The Tale of Two Economies

There is one key decision to be made in the upcoming presidential election—everything else is just a sideshow.

COLORADO SPRINGS, July 29, 2012 — Daniel Henninger wrote an opinion piece in the July 25th Wall Street Journal that perfectly captures the essence of what this election is about. It ought to be required reading for all voters.

In broad strokes and without taking sides, he describes the economic choice that will be made in the political election this fall. It is a good review of the facts in an unbiased way, the sort of thing we should be able to expect from journalists, but almost never get these days.

It is even more remarkable for being on the editorial page.

Called “America’s Two Economies,” it first briefly describes the choice: private or public. The two economies are the public (government) economy and the private (market) economy. After November, one will dominate.

As I said, Henninger doesn’t take sides. I will.

The Democrats clearly want the government economy to dominate. They favor central planning and government action to right all perceived wrongs in society. This is a form of statism. To many, Obama and his party are socialists. This is true when the government actually owns the economy, as when industries are “nationalized.” When the government merely controls what they do, as in the case of the Detroit auto companies and, increasingly, health care, it is a form of fascism or cronyism. Political scientists like me often think it important to describe and classify the differences but the bottom line is that the government is in the driver’s seat.

Clearly, this isn’t your grandfather’s Democratic Party. It has been taken over by the New Party, of which Barack Obama was a card-carrying member.

This government control of the economy has never worked. Friedrich Hayek explained why in the 1940s in The Road to Serfdom. The Soviet Empire collapsed on that road in the early 1990s and Europe is close today. Yet with an intensity approaching that of a secular religion, the current crop of Democrats want to march us down that same path toward a future that never was and never will be.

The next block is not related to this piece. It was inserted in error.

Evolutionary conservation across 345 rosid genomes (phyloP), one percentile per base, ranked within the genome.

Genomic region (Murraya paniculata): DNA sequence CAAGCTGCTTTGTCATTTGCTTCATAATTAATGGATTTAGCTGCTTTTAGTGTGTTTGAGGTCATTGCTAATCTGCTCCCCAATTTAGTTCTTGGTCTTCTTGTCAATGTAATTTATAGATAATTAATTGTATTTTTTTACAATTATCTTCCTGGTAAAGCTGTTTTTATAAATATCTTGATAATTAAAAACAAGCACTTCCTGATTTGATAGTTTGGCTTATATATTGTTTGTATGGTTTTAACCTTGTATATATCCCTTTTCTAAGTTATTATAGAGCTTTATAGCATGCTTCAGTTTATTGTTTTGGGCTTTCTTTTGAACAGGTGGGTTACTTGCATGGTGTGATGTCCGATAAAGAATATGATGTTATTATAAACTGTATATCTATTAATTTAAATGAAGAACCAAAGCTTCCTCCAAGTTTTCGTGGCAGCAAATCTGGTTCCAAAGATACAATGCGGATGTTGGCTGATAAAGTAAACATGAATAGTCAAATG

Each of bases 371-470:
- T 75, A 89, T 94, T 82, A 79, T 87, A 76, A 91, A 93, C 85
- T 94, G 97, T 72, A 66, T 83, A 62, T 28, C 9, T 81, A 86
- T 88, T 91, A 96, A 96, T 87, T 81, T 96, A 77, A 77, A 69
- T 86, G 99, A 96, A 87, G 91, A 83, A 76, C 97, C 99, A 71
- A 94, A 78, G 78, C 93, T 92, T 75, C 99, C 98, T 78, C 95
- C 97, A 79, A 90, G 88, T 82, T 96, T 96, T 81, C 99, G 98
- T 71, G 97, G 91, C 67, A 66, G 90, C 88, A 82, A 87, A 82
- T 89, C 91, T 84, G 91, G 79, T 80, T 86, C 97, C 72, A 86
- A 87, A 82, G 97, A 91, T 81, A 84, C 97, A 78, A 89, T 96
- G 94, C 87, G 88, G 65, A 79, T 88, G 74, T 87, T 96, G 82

Henninger says that “Until recently and except for the Reagan years, the Republican Party has largely been a confused onlooker…” unsure what to do. Until 2010, then, the Democratic march to socialism was not effectively opposed. There were conservatives, to be sure, but they were effectively ignored by a party whose major goal was to win elections.

In 2009, in response to the lurch to the left, the modern Tea Party movement was born. With numbers and an intensity that could not be ignored, economic and social conservatives and libertarians rose up and provided the effective opposition that had been missing.

Herein lies the visceral hate that the left has for the Tea Party Movement and what I would call the conservative revival. Just like the Bond movie villain thwarted at the last minute in his quest for World Domination by 007, so the left saw their 2008 victory blocked at the very gates of the Total Victory. The “40-year coalition” touted by James Carville evaporated overnight.

They were blocked because there is an alternate vision for America. A vision in which the other economy, the private one, dominates. This is a vision which has been the driving force behind American growth for more than two centuries.

It is also the vision of the Founding generation. It is no accident, I think, that The Wealth of Nations was published in 1776. Free market capitalism thrives in an environment where individual rights trump government mandates. In every country before 1776 the reverse was always the case. In most, it still is the case.

There is no Third Way.

Progressives since the 1930s have claimed to be pragmatists—to only do “what works.” Yet the history of the 20th century and of the 21st so far, shows that there is no other good and stable option. Socialism and fascism—once not pejoratives—tend inevitably toward more and more state control as the central planners seek to correct bad outcomes with yet more central planning. That thinking takes us inevitably down the road to serfdom—which is simply another term for what the Founders understood as economic slavery.

There are but two poles: freedom and slavery, liberty and tyranny. Self-described Independents are those who either have not made up their minds or don’t understand the stakes. As Henninger points out, this election is a clear referendum on the direction this country will take going forward. Fittingly, we have but two candidates and the choice is a stark one. That’s why we say this is the most important election since 1860 when we then had a stark choice between slavery and freedom.

The only difference is that then it was about the freedom of African chattel slaves brought to this country involuntarily, and they didn’t have a vote in the decision. This time it’s about economic slavery for all of us, and we all have a vote.

How will you vote? I will vote for liberty.


Read Daniel Henniger at WSJ

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Al Maurer

Al Maurer is a political scientist and founder of The Voice of Liberty. He writes on topics of limited government and individual rights.

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